NASA's Stardust mission snares first dust from beyond the solar system
Aug 19, 2014 2 comments
Seven rare, microscopic dust particles, which could be of interstellar origin, have been found among samples collected by NASA's Stardust mission, according to an international team of researchers. The tiny particles show features that are consistent with dust that would be found in an interstellar dust stream, suggesting that they date back to the beginnings of the solar system. If confirmed to be of interstellar origin, the discovery could improve our understanding of the origin and evolution of the solar system itself.
NASA's Stardust Interstellar Dust Collector was launched in 1999 and collected thousands of dust particles from the coma (the nebulous envelope around the nucleus) of comet Wild 2, which it flew through in January 2004. Stardust headed back home in 2006, making it the first mission to return solid extraterrestrial material to Earth from beyond the Moon. But on the way, Stardust also sought to collect the first samples of interstellar dust – ancient matter that comes from beyond the solar system. Such interstellar matter had previously been identified only in primitive stony meteorites, such as carbonaceous chondrites, based on them having very different proportions of isotopes compared with typical material found in the solar system.
To snare the cosmic dust, the Stardust spacecraft used a collector that was exposed to the interstellar dust stream on two occasions, in 2000 and 2002, for a total of 195 days. The collector, which consisted of a set of silica aerogel tiles held together with aluminium foil, succeeded in capturing a few dozen precious dust particles. Now, Andrew Westphal of the University of California, Berkeley, along with John Bridges of the University of Leicester in the UK and colleagues from a host of institutions worldwide, have studied the microscopic impacts that the particles made on the aerogel tiles and the foil.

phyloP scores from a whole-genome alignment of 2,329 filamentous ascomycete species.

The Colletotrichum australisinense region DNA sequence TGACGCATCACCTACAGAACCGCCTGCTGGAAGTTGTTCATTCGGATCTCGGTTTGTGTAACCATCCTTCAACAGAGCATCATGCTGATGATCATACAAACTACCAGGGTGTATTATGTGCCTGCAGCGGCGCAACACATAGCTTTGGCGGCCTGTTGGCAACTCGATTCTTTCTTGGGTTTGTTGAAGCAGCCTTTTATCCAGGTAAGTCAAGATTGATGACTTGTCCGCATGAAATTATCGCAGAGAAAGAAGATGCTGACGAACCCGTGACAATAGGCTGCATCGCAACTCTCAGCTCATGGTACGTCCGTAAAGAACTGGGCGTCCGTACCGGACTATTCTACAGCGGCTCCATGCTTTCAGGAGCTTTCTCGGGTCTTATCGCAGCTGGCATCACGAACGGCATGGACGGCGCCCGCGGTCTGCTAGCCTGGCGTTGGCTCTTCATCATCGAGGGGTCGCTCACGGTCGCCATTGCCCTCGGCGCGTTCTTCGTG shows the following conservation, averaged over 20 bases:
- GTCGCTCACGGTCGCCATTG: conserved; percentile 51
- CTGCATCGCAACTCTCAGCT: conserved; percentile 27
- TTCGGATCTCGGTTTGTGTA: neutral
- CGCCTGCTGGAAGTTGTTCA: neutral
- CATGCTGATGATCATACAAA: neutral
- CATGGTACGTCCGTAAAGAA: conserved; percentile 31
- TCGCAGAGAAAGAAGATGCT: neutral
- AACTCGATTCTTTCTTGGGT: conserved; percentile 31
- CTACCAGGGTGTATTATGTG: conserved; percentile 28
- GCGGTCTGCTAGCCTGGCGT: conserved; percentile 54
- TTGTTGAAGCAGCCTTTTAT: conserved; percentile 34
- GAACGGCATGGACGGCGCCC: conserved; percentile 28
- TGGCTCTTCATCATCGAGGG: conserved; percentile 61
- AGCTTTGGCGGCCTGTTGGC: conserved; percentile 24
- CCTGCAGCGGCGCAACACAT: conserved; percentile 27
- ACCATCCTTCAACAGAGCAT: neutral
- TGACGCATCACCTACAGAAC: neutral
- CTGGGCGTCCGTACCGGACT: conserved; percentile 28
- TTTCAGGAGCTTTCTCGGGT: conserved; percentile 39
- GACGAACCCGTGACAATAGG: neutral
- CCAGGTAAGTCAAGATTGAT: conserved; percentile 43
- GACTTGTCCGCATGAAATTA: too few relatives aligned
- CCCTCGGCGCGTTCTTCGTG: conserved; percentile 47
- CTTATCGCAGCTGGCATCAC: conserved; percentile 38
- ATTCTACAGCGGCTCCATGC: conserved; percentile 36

Finding and identifying these minute tracks within the aerogel of the returned collector was not easy – individual grains are only microns in size and weigh just picogrammes. Mission scientists therefore set up Stardust@home – a citizen-science project in which members of the public identified possible individual grains by scanning through more than a million images. The volunteers identified all but two of the 71 tracks reported on the surfaces.
The vast majority of these tracks were produced by spacecraft debris, but the researchers concluded that three tracks in the aerogel and four in the foil itself could have originated from interstellar space, because these seven tracks had very different elemental compositions and impact trajectories. "For instance, we were able to distinguish the composition of iron sulphide, nanophase iron and olivine, which are quite distinct from any spacecraft debris, and the direction of the tracks was consistent with this," says Bridges, whose team at Leicester also measured some of the impact craters on the foil. "Remember that the grains had a closing velocity of up to about 15 km s–1 with the aerogel and foils," he says. "The residue in the craters was analysed and this gave us a second way of identifying interstellar material."
The team's analysis found that the seven particles' chemical composition and structure varied from that expected. The smaller particles differ greatly from the larger ones, which the researchers describe as having a fluffy structure, similar to a snowflake. The researchers caution that additional tests will need to be carried out before they can say for sure that these are pieces of debris from interstellar space. Three of these four particles retrieved in the foil were found to contain sulphur compounds, which some astronomers have argued do not occur in interstellar dust.
The Stardust team now plans to continue analysing the other 95% of the foils to see if enough additional particles can be found to gain a better understanding of their inherent properties. Two particles, dubbed Orion and Hylabrook, will undergo further tests to determine their oxygen-isotope quantities, which could provide even stronger evidence for their extrasolar origins. Bridges explains that the early identifications of interstellar grains from chemical separates of carbonaceous-chondrite meteorites showed extreme isotopic anomalies. "That's how we identified them in the first place," he says. "But now we know that is a much broader range of compositions. We are getting a better view into the Stardust grains that were the seeds of our solar system."
The research is published in the journal Science.
About the author
Tushna Commissariat is a reporter for physicsworld.com